Tim Tebow’s charity hospital in Davao seen to open in 7 months
DAVAO CITY, Philippines — A state-of-the-art $3.5-million charity hospital for physically disabled children, which is being funded in part by Philippine-born American football superstar Tim Tebow, is now near completion and is expected to operate before the year ends.
The 17-bed capacity Tebow Cure Hospital in Barangay (village) Lanang here is now 97 percent complete, according to Leron Lehman, the hospital’s executive director.
Lehman said workers have been rushing to put finishing touches on the facility such as the installation of tiles and pipes, even as hospital officials have been completing the requirements for final licensing from the Department of Health (DoH).
He told reporters here on Wednesday that the recruitment of about 45 to 50 staff, including expatriates that would handle surgical jobs, has been ongoing.
The hospital was designed to have a 30-bed capacity but initially, only 17 beds would be commissioned.
Lehman said the facility would accept children with such conditions as clubfoot, bowed legs, cleft lip/palate, untreated burns, or hydrocephalus and other physical birth defects.
“We are six or seven months away to the opening,” he said.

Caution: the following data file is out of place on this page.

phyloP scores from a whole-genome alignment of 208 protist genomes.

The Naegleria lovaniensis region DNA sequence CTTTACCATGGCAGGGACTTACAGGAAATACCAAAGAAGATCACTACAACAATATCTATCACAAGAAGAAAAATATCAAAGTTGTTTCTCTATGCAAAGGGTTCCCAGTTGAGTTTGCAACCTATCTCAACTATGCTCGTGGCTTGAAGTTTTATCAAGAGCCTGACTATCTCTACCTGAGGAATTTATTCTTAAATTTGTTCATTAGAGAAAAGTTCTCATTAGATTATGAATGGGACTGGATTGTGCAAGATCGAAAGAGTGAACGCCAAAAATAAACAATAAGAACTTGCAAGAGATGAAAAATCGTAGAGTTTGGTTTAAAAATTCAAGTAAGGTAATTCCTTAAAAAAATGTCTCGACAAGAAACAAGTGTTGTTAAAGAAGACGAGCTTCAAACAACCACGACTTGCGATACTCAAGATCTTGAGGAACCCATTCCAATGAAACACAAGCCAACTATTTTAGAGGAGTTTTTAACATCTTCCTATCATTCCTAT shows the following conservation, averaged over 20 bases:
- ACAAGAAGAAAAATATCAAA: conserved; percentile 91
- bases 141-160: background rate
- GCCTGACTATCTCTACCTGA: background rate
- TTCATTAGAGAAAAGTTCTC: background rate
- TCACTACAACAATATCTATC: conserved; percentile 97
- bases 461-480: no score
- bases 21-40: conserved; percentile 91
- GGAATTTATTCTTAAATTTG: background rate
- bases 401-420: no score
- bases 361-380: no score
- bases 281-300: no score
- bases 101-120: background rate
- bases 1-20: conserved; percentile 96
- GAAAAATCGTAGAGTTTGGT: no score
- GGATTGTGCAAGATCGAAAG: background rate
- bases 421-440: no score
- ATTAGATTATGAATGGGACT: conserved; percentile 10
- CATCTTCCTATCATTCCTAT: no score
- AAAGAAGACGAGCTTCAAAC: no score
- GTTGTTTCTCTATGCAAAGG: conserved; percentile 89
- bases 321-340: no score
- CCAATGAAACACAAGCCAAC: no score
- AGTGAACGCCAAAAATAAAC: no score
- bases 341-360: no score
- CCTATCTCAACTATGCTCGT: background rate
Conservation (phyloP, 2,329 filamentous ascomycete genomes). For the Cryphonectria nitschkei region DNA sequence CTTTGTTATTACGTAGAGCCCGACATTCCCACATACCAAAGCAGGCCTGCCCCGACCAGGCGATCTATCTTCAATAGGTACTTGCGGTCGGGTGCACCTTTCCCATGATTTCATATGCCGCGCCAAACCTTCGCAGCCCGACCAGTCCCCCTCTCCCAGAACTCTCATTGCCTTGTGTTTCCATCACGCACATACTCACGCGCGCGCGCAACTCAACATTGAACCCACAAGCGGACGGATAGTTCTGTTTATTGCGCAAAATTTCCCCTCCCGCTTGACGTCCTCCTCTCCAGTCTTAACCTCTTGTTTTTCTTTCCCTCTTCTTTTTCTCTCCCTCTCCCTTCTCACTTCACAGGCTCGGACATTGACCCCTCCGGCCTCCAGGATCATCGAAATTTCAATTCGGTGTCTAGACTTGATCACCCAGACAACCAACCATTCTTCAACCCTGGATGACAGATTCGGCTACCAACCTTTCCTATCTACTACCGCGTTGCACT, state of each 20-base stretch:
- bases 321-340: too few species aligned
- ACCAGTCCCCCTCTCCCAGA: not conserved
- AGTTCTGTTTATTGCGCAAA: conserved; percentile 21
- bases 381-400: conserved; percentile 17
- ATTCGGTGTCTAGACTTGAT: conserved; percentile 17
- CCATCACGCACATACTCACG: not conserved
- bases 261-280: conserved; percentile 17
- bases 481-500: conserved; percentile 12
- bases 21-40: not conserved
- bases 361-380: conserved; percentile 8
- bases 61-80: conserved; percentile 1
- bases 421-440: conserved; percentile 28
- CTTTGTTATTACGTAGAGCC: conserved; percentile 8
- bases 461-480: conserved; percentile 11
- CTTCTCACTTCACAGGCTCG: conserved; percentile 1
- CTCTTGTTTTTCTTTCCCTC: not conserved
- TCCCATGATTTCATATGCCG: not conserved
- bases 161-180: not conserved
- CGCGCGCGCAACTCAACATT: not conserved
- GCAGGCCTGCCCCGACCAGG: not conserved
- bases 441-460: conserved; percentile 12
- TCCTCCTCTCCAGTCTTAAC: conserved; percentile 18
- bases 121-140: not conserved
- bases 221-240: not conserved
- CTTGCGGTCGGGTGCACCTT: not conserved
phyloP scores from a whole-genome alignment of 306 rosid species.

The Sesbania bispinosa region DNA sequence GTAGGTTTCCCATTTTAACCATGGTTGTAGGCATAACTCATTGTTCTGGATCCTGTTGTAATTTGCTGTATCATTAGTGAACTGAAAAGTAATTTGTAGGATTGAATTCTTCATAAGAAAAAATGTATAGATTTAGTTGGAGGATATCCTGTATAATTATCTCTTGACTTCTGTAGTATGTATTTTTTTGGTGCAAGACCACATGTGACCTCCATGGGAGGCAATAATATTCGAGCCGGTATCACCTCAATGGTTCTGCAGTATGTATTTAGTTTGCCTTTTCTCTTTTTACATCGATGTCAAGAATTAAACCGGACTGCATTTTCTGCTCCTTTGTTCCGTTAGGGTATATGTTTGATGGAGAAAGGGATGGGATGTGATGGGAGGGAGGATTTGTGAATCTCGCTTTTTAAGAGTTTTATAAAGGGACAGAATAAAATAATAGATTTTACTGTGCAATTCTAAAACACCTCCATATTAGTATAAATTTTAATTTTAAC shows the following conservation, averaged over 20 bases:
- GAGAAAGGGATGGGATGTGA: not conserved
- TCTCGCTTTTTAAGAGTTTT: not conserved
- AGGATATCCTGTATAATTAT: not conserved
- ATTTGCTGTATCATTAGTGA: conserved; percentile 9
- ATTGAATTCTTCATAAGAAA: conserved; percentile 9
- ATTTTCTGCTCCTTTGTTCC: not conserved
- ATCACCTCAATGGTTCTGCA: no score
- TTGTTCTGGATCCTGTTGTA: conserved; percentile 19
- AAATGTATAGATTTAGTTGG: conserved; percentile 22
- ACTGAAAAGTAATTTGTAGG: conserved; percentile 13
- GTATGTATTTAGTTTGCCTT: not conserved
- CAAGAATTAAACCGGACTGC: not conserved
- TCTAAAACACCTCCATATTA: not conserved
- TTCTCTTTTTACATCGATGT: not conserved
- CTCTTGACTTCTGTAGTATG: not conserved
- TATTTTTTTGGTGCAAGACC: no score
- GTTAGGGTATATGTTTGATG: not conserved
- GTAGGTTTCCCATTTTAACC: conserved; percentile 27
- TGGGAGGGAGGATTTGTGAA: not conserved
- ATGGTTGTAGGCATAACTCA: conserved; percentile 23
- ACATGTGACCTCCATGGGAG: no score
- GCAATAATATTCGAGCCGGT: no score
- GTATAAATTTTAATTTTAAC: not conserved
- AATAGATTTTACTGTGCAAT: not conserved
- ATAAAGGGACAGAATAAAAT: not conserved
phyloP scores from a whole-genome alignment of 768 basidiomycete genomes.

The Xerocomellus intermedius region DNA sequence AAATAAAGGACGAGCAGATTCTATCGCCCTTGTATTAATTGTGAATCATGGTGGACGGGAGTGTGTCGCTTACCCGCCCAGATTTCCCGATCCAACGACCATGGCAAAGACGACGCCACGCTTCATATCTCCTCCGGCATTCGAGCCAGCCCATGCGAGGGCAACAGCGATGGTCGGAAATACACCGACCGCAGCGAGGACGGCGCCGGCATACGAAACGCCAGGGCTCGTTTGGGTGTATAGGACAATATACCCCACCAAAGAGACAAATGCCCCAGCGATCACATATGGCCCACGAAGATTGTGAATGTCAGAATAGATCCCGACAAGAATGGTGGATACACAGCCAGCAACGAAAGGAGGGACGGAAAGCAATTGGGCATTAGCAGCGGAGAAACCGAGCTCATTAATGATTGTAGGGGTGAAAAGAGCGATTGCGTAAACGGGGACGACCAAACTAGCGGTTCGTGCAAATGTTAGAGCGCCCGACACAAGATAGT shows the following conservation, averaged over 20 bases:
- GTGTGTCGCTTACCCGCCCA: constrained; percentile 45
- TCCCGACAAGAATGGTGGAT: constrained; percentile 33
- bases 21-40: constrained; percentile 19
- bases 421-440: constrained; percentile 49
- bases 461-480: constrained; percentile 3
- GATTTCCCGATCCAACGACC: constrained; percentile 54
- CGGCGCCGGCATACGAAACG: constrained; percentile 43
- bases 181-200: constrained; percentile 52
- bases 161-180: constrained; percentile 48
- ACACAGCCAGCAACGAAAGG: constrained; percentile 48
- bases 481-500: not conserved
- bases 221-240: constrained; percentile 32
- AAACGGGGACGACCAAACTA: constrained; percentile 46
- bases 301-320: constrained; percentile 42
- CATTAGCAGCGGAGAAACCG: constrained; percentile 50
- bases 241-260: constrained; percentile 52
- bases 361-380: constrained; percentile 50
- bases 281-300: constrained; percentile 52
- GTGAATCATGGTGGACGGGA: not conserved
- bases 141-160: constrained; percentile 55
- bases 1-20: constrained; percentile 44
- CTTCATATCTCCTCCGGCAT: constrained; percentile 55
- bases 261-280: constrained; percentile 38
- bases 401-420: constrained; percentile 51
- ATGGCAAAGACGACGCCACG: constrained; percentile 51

The project, which features a six-story building, started in June 2012 and is 70 percent funded by Tebow’s foundation.
The former New York Jets quarterback, who also occasionally plays for the Greater Boston-based New England Patriots, has decided to build the hospital here, in partnership with the Pennsylvania-based Cure International.
“There are a lot of disabled children here in Mindanao and there are a bunch of reasons why their families do not seek medical help…they are poor and cannot afford surgery or transportation. But, you know healing changes everything,” he said.
Tebow is the son of an American missionary-couple, which spent years in the Philippines to spread the Gospel. He was in fact born in Makati.
The hospital, Cure’s first in Southeast Asia, will have an operating suite and sterilization facilities; private clinics and outpatient area including laboratory, radiology and physical therapy, charity beds and private or semi-private rooms, Timmy’s playroom, charity clinic, Spiritual ministry and training activities, according to Lehman.
While the hospital would be 100 percent charity, Lehman said the hospital would provide good opportunities for private practice later.
“But we do not intend for low cost private practice provider. Private practice should not overshadow our charity work,” he said, noting that one of the 24 orthopedic surgeons in Davao City with a 30-year practice has already offered ‘charity time’ in the hospital.
Lehman said Tim Tebow and Cure International have chosen Davao as location for this hospital because needed drugs and other supplies could be easily secured; the city has trained staff; and they could fulfill their mission here despite some challenges.
Lehman also highlighted the commitment of Mayor Rodrigo Duterte in terms of facilitating the needs of the project.
The hospital’s annual budget could reach to half million dollars, said Lehman
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